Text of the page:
Amidst the escalating geopolitical rivalry between the US and China, Washington expects the EU to be its ally in containing Beijing and preventing it from circumventing the punitive measures adopted by the Trump administration. The next US President, who is elected in November 2020, may well be as insistent about including in the future trade agreements a clause that provides “a mechanism to ensure transparency and take(s) appropriate action if the EU negotiates an FTA with a non-market country”, i.e. China. Brussels is against the introduction of such a ‘poison pill’ clause in any FTA. The EU would rather not have to choose between the US – to which it is strategically tethered and with which it shares constitutional values – and China, with which it also shares huge commercial interests.

After negotiating for eight years, the EU and China concluded their first-ever bilateral trade agreement on the protection of geographical indications in November 2019. To maximise its trade potential, the EU aspires to conclude a comprehensive investment agreement with China by the end of this year. While this ambition may be over-optimistic given the delays incurred by the corona crisis and the pressure by the Trump-led White House on European countries to ‘de-couple’ from China, it nevertheless reveals a new level of activism between the EU and China after painfully slow progress in bilateral negotiations between 2013 and 2018. Overall, it is imperative for the EU to recognise China as a partner, albeit a fierce competitor at the same time. The EU must engage China not only in bilateral relations to solve trade frictions but also in multilateral fora. After all, efforts to reform the multilateral trading system may become redundant if global major trade powers such as China are not involved.

Meanwhile, in the context of a paralysed WTO Appellate Body, the EU’s attempts to tackle the trade barriers imposed by others must go beyond reliance on the extra-territorial effect of a revised Enforcement Regulation and include policies and instruments such as developing a multi-party interim appeal arbitration arrangement. The EU may have to do so in sector-based coalitions. The trilateral agreement with Japan and the US on industrial subsidies is intended to attract other WTO members and thus create enough critical mass to push China into compliance. Plurilateral agreements in other domains could generate the kind of upward convergence needed to prepare for truly multilateral solutions.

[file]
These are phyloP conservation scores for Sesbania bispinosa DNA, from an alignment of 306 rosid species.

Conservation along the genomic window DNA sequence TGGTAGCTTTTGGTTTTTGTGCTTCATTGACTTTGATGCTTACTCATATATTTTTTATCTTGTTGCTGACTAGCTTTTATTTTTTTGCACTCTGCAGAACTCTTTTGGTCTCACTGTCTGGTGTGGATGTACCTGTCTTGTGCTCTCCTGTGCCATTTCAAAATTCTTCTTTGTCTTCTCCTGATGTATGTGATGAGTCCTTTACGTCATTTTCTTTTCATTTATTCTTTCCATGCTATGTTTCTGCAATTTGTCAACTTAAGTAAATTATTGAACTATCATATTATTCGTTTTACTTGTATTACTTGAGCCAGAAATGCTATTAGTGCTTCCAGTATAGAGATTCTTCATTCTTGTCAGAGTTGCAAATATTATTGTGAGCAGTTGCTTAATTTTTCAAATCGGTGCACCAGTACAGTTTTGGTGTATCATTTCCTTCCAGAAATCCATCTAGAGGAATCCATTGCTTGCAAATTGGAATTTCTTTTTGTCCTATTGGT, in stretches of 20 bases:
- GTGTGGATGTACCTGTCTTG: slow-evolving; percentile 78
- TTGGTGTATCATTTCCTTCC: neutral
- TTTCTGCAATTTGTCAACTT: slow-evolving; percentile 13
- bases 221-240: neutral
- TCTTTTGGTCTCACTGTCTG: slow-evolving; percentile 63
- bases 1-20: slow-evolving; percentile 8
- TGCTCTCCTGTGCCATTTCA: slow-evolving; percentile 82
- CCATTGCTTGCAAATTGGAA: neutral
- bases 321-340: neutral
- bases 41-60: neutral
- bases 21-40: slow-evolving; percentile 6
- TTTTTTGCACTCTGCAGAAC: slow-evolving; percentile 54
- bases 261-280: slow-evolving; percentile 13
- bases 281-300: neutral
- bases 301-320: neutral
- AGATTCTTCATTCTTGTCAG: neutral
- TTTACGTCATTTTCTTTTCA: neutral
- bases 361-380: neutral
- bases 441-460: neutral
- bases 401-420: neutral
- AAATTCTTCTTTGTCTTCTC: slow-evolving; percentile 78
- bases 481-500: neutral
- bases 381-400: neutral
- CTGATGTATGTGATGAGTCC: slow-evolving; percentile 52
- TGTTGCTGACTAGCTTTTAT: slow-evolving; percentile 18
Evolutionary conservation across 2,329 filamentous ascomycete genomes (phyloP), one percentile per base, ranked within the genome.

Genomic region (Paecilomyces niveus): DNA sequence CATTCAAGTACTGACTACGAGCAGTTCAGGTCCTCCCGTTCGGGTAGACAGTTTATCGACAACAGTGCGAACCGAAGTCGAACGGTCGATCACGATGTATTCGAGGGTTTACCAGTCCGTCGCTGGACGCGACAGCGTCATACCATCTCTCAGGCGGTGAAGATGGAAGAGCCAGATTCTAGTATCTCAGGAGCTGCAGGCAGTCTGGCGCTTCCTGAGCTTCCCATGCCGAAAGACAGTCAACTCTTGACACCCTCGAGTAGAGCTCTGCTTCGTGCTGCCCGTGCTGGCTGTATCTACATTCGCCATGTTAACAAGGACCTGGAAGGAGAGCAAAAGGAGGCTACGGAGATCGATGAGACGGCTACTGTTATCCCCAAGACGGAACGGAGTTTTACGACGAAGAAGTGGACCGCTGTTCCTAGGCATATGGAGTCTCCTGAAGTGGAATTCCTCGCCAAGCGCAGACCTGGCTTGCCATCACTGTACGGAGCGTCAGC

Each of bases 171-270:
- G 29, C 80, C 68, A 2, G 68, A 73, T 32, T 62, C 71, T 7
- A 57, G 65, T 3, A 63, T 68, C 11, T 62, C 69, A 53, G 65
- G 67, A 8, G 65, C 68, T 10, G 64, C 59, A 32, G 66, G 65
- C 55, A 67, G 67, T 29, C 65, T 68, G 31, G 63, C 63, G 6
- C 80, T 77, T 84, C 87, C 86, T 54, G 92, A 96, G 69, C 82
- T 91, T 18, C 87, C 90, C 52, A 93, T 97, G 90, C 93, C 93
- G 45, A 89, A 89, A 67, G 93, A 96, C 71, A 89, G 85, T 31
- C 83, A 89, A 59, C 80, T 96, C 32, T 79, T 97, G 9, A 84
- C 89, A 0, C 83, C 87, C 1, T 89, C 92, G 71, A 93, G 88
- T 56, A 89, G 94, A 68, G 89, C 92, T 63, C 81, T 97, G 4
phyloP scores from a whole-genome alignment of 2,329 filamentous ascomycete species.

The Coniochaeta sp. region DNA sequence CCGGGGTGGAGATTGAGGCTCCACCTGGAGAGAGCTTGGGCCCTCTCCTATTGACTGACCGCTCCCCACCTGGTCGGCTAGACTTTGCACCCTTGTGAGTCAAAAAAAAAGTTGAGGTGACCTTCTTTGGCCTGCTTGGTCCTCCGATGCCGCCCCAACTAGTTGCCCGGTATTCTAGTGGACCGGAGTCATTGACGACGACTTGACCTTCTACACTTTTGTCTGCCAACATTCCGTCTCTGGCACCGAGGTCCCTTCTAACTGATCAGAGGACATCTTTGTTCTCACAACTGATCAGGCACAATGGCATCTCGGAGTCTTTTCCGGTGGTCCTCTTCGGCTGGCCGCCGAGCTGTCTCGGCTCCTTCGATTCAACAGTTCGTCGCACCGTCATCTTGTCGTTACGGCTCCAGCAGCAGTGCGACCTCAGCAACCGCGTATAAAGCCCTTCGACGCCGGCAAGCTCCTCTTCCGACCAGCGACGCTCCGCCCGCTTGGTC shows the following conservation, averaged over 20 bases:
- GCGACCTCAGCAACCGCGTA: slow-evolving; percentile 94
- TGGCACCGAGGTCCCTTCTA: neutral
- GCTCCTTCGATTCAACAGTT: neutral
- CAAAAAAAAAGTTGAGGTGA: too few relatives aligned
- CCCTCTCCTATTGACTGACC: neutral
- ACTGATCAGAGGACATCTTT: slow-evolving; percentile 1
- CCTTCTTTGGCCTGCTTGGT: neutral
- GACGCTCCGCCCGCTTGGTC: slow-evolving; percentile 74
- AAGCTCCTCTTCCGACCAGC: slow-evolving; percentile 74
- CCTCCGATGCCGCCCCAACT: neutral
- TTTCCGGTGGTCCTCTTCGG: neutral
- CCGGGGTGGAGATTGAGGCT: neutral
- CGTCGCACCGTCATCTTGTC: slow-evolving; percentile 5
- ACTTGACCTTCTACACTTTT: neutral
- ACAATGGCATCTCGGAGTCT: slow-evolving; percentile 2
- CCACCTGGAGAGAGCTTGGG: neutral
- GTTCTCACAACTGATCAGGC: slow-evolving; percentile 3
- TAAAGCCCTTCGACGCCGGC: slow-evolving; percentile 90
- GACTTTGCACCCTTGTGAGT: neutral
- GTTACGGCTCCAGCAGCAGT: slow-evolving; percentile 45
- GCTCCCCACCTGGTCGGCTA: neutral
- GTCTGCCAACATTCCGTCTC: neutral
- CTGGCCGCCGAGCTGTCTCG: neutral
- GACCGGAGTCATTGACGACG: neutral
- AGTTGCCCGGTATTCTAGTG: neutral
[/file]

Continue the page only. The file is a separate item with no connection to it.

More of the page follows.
One big caveat applies though. In the face of the Covid-19 outbreak, the reflex of most governments has been one of self-preservation by closing borders, stockpiling essentials and forcing citizens and companies to go into lockdown. If national and supranational executives can contain or overcome the corona crisis within the next six to twelve months, then the world will likely return to the path of globalisation, even if some of the assumptions that undergirded it (e.g., short production chains with just-in-time deliveries) might have to be revised. If not, then we will inherit a different world altogether.

Expert article 2726